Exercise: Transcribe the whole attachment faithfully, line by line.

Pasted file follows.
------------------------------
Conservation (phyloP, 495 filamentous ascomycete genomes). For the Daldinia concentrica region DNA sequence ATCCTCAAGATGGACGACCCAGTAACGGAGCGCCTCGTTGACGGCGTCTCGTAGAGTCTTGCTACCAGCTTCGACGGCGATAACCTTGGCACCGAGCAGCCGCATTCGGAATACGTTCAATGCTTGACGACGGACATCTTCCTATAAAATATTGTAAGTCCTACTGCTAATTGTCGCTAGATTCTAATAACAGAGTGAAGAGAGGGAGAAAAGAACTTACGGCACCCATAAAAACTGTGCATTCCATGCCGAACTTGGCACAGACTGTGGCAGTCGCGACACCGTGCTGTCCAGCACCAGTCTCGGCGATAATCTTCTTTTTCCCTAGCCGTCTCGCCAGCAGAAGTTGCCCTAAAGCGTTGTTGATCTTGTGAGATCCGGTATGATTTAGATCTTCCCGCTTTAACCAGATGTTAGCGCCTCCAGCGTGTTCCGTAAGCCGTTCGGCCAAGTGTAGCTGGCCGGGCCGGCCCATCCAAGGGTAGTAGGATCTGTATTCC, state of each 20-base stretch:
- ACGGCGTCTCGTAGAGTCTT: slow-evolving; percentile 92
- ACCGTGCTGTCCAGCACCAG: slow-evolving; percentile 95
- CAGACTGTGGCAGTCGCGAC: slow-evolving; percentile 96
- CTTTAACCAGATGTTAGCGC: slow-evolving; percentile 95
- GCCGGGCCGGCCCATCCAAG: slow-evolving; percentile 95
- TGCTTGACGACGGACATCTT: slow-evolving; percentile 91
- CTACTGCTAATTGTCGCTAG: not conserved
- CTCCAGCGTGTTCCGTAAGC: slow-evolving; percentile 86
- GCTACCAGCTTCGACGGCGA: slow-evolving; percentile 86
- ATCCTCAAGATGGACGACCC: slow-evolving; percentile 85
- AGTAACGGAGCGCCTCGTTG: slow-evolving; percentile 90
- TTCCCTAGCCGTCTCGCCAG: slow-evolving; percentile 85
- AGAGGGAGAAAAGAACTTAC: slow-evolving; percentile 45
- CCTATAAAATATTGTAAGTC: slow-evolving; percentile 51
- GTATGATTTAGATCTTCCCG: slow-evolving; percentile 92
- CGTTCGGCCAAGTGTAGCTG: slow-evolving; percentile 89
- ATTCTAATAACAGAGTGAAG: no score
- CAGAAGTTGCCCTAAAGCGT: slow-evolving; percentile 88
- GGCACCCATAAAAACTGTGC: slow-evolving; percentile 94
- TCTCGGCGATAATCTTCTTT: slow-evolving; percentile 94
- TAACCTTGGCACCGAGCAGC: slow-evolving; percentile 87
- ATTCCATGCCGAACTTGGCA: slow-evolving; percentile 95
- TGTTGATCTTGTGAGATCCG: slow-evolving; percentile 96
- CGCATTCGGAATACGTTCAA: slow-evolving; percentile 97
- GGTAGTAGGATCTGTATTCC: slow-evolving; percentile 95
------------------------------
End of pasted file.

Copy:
Conservation (phyloP, 495 filamentous ascomycete genomes). For the Daldinia concentrica region DNA sequence ATCCTCAAGATGGACGACCCAGTAACGGAGCGCCTCGTTGACGGCGTCTCGTAGAGTCTTGCTACCAGCTTCGACGGCGATAACCTTGGCACCGAGCAGCCGCATTCGGAATACGTTCAATGCTTGACGACGGACATCTTCCTATAAAATATTGTAAGTCCTACTGCTAATTGTCGCTAGATTCTAATAACAGAGTGAAGAGAGGGAGAAAAGAACTTACGGCACCCATAAAAACTGTGCATTCCATGCCGAACTTGGCACAGACTGTGGCAGTCGCGACACCGTGCTGTCCAGCACCAGTCTCGGCGATAATCTTCTTTTTCCCTAGCCGTCTCGCCAGCAGAAGTTGCCCTAAAGCGTTGTTGATCTTGTGAGATCCGGTATGATTTAGATCTTCCCGCTTTAACCAGATGTTAGCGCCTCCAGCGTGTTCCGTAAGCCGTTCGGCCAAGTGTAGCTGGCCGGGCCGGCCCATCCAAGGGTAGTAGGATCTGTATTCC, state of each 20-base stretch:
- ACGGCGTCTCGTAGAGTCTT: slow-evolving; percentile 92
- ACCGTGCTGTCCAGCACCAG: slow-evolving; percentile 95
- CAGACTGTGGCAGTCGCGAC: slow-evolving; percentile 96
- CTTTAACCAGATGTTAGCGC: slow-evolving; percentile 95
- GCCGGGCCGGCCCATCCAAG: slow-evolving; percentile 95
- TGCTTGACGACGGACATCTT: slow-evolving; percentile 91
- CTACTGCTAATTGTCGCTAG: not conserved
- CTCCAGCGTGTTCCGTAAGC: slow-evolving; percentile 86
- GCTACCAGCTTCGACGGCGA: slow-evolving; percentile 86
- ATCCTCAAGATGGACGACCC: slow-evolving; percentile 85
- AGTAACGGAGCGCCTCGTTG: slow-evolving; percentile 90
- TTCCCTAGCCGTCTCGCCAG: slow-evolving; percentile 85
- AGAGGGAGAAAAGAACTTAC: slow-evolving; percentile 45
- CCTATAAAATATTGTAAGTC: slow-evolving; percentile 51
- GTATGATTTAGATCTTCCCG: slow-evolving; percentile 92
- CGTTCGGCCAAGTGTAGCTG: slow-evolving; percentile 89
- ATTCTAATAACAGAGTGAAG: no score
- CAGAAGTTGCCCTAAAGCGT: slow-evolving; percentile 88
- GGCACCCATAAAAACTGTGC: slow-evolving; percentile 94
- TCTCGGCGATAATCTTCTTT: slow-evolving; percentile 94
- TAACCTTGGCACCGAGCAGC: slow-evolving; percentile 87
- ATTCCATGCCGAACTTGGCA: slow-evolving; percentile 95
- TGTTGATCTTGTGAGATCCG: slow-evolving; percentile 96
- CGCATTCGGAATACGTTCAA: slow-evolving; percentile 97
- GGTAGTAGGATCTGTATTCC: slow-evolving; percentile 95